What Did Sam Bradford Do to Deserve This?

Eagles sign their oft-injured quarterback to a two-year, $36 million contract – thanks almost entirely to the power of his potential

Sam Bradford just got paid in Philly. Credit: Julio Cortez/AP

In his very first appearance for the Oklahoma Sooners, as a redshirt freshman, Sam Bradford set the school record for passing yards in a half with 350. A week later, he broke another school record when he completed his 22nd straight pass attempt. Less than a month into his college career, people were already calling him the best quarterback in the Big 12, ahead of established starters like Texas' Colt McCoy and Mizzou's Chase Daniel.

Not a bad debut for a former three-star recruit.

Bradford's historic start would propel him to national prominence and the Heisman Trophy as a sophomore, but after forgoing the NFL draft, his junior season was a harbinger of things to come. He hurt his shoulder in the first game of the year (ironically, the injury occurred one play after he set the Oklahoma record for career passing yards), re-aggrevated it against rival Texas and underwent season-ending surgery. One year after throwing 50 touchdowns, Bradford finished with two. Oklahoma, the preseason favorites for the national championship, went 8-5.

You probably know the rest. Bradford was taken first overall by the St. Louis Rams in the 2010 draft – ahead of Ndamukong Suh, Gerald McCoy, Eric Berry and Joe Haden – signed a record $78 million deal ($50 million of which was guaranteed) and, after a solid rookie campaign, was beset by more injuries, most notably a second ACL tear that cost him the entire 2014 season. The Rams dealt him to the Philadelphia Eagles for Nick Foles, where he finished out his massive rookie deal having thrown a total of 78 touchdown passes; a cool $1 million per score.

Undeterred, the Eagles were still expected to retain Bradford before he could test the free agent market – but on Tuesday, they surprised pretty much everybody (and saved their franchise tag) by giving him a two-year, $36 million deal, with $26 million guaranteed. That same day, Washington slapped the non-exclusive franchise tag on quarterback Kirk Cousins, which kept him from free agency and will pay him $19.5 million next season. Cousins, of course, led the league in completion percentage and led his team to a place Bradford's never been: the playoffs.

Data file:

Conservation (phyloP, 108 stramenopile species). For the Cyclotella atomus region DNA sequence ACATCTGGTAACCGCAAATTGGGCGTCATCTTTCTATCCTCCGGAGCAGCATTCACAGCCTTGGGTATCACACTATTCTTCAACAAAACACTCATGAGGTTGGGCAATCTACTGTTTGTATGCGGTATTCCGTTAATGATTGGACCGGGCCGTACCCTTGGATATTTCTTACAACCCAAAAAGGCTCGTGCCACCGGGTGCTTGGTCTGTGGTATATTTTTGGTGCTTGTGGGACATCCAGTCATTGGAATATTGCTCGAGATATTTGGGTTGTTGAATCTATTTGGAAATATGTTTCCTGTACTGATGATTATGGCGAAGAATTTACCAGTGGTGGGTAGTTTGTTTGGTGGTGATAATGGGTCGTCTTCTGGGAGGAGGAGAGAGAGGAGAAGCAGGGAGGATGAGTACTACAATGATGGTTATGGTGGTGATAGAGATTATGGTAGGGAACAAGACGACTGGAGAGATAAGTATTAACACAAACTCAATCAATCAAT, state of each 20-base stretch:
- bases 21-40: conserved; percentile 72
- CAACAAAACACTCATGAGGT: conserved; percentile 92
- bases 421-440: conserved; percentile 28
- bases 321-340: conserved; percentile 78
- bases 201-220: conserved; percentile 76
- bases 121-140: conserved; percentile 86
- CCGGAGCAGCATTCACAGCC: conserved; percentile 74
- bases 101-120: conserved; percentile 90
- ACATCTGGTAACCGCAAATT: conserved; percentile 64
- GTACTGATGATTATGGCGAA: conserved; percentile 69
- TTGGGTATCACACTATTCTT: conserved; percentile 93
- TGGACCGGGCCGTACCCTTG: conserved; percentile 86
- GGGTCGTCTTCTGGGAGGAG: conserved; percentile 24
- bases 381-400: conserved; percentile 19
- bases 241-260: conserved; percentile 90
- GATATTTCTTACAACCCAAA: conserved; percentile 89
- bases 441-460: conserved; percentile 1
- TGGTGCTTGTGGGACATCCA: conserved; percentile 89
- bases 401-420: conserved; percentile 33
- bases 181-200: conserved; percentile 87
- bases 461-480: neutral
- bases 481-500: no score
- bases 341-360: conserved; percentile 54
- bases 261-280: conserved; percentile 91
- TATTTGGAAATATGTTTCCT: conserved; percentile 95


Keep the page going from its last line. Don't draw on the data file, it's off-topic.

How could the two QBs be worth essentially the same money (Bradford will make $18 million in 2016) when they were worlds apart last season? What's more, the 'Skins are only on the hook for one year; if Cousins regresses, they can move on. If Bradford's play suffers, the Eagles will still owe him $4 million in 2017, plus another $4 million if he is injured. And, yes, I just wrote "if."

Also, did I mention this is Sam Bradford, the same guy who finished with fewer yards per attempt last season than Blaine Gabbert and Brian Hoyer and had a lower passer rating than Teddy Bridgewater and Brock Osweiler? Sure, he could earn up to $40 million over the next two years with incentives, but, really, do you think he will?

Just as Bradford outperformed all expectations at Oklahoma, the inverse has occurred during his pro career. In the five seasons he's been healthy, he's averaged just under 16 touchdown passes per season, along with 6.5 yards per attempt and a passer rating of 81 – numbers more befitting of an NFL journeyman, and not a quarterback who will make more next season than Tom Brady, Carson Palmer or Andy Dalton. And that's if he actually plays. Bradford has missed 34 percent of his possible starts during his career due to injury (including two games last year). Doug Pederson, the new head coach of the Eagles, says that Bradford will be the perfect quarterback for his system. Which is probably what former head coaches Steve Spagnuolo, Jeff Fisher and Chip Kelly said too.

Supporters call Bradford's deal a calculated risk – not to mention a bid to bring stability to the franchise. Yet it's also a testament to the tantalizing power of potential. Bradford had two great seasons in college, which is two more than he's had in the NFL. Why are teams still rewarding him for that?